How to Be an Intrapreneur

April 9, 2024


Admins and EAs are well-positioned to influence and innovate within their organizations. Intraprenerushup expert Dr. Chithra Anand shares ways you can take initiative and make an impact on your business today. 

Recorded at EA Ignite Fall 2023 and produced by the American Society of Administrative Professionals - ASAP. Learn more and submit a listener question at

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Leah Warwick: Hi, everyone. I'm Leah Warwick, and you're listening to "The Admin Edge." This episode was recorded at EA Ignite Fall 2023 in Austin, Texas. Maybe you've heard of entrepreneurship, but what about "intrapreneurship?"

Intrapreneurship involves developing innovative ideas within a company, to which administrative professionals and executive assistants today are well suited. My guest, Dr. Chitra Anand, presented a keynote on this topic and wrote the book "The Greenhouse Approach: Cultivating Intrapreneurship in Companies and Organizations."

Dr. Chitra Anand: I grew up in the technology industry. I spent about 25 years working in large, complex companies, like the equivalent to Verizon. I spent about 10 years there, and then some time at Microsoft, and then a few years at a software company.


I always found myself at the intersection of always questioning why we were doing the things that we were doing. Why didn't we experiment more, shift ways... and always sort of questioning the status quo, and I also observed the rate of change. It happened so slowly amongst these large, complex organizations. 

I started to, over the years, be assigned to projects that required transformation, and the more complex the problem was, the more drawn to it I was. Then I started to develop skills around being able to deal with those levels of complexity within large organizations, and I found myself [hearing], "Well, give that to Chitra. She'll be able to trailblaze through the company to make things happen." I started to develop a bit of a brand, like, "She makes things happen quickly. She knows how to get things done." 


I have a passion for academia because my family is academic. My father is a retired principal and has a PhD and master's, and my sister does. I never thought I would be an academic, but I certainly wanted to give back and leave a bit of a legacy to companies. So I thought, wouldn't it be interesting to produce a body of knowledge where companies can start to use it and institutionalize it within, around something meaningful? So I took my time in the field and developed a thesis around intrapreneurship.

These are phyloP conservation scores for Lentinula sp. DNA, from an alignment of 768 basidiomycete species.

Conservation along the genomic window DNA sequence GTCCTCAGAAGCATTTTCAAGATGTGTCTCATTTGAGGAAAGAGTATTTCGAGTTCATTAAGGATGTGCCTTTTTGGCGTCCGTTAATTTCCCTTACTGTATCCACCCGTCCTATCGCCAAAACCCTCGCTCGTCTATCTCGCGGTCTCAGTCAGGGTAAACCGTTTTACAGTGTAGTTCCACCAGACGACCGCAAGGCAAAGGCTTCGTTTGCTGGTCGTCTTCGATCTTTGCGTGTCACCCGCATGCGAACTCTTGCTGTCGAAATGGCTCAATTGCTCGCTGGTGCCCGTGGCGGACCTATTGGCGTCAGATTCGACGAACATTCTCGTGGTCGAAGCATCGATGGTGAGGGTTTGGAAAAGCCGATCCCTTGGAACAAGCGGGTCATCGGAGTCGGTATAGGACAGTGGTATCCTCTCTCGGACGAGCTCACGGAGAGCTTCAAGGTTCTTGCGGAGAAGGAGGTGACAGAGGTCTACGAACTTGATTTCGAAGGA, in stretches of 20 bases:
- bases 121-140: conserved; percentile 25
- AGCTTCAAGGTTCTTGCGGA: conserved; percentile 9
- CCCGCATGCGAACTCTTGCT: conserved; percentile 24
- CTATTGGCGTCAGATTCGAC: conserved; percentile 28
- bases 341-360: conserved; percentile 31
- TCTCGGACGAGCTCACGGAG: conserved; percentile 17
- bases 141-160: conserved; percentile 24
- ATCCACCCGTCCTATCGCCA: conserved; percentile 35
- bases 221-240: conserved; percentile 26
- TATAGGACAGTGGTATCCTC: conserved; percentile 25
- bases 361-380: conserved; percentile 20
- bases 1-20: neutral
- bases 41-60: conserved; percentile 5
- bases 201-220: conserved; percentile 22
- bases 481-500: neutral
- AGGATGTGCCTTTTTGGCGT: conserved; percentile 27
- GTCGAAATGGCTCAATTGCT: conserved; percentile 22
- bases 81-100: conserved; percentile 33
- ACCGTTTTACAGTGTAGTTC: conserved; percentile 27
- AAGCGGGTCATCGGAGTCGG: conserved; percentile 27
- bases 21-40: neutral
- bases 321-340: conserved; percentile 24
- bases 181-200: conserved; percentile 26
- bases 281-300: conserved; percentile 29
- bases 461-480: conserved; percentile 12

This is going back 20 or 15 years. I started to think about entrepreneurship inside a company, and how could we create more of a deliberate model, a way of thinking, in order to ensure that companies thrive. 


The EAs inside these companies are quite powerful and quite influential, and have access to many different things in terms of the business because they do see things across the board, from finance to HR to ops to marketing, and they have the ear of the CEO. [EAs are] like this hidden powerhouse inside the company, yet they don't get the attention perhaps that they deserve. I was listening to a couple of the women talk at my table, and they said that they want to develop more of a strategic lens. 

I think that [EAs] are naturally are in tune and inclined to be strategic thinkers because they have access to all of this knowledge, and they can start to look across the board at all of these different cross-sectional teams and initiatives, and start to ideate around: How do these teams come together around particular problems or issues? [EAs] are equipped with the insight and the foresight around intrapreneurial thinking, where they can take problems and look at things from a multidimensional lens, and then offer those solutions back at the C level, quite honestly. 


They're almost like this superpower that exists within companies, where they can start to flex that muscle a bit more intentionally. 

Leah Warwick: Right. I heard someone mention, "We're already innovators. We're innovating all the time, every day," and I love that you brought up that innovation is not just bringing a new product to market. It's about: How can we innovate our processes? Administrative professionals are masters at innovating processes and being on the fly, and so creative. What kinds of tools would you recommend? In terms of, you talked about the intrapreneurial process, what are some tools that they can put into action to start being that leading voice and strategic voice at their organization?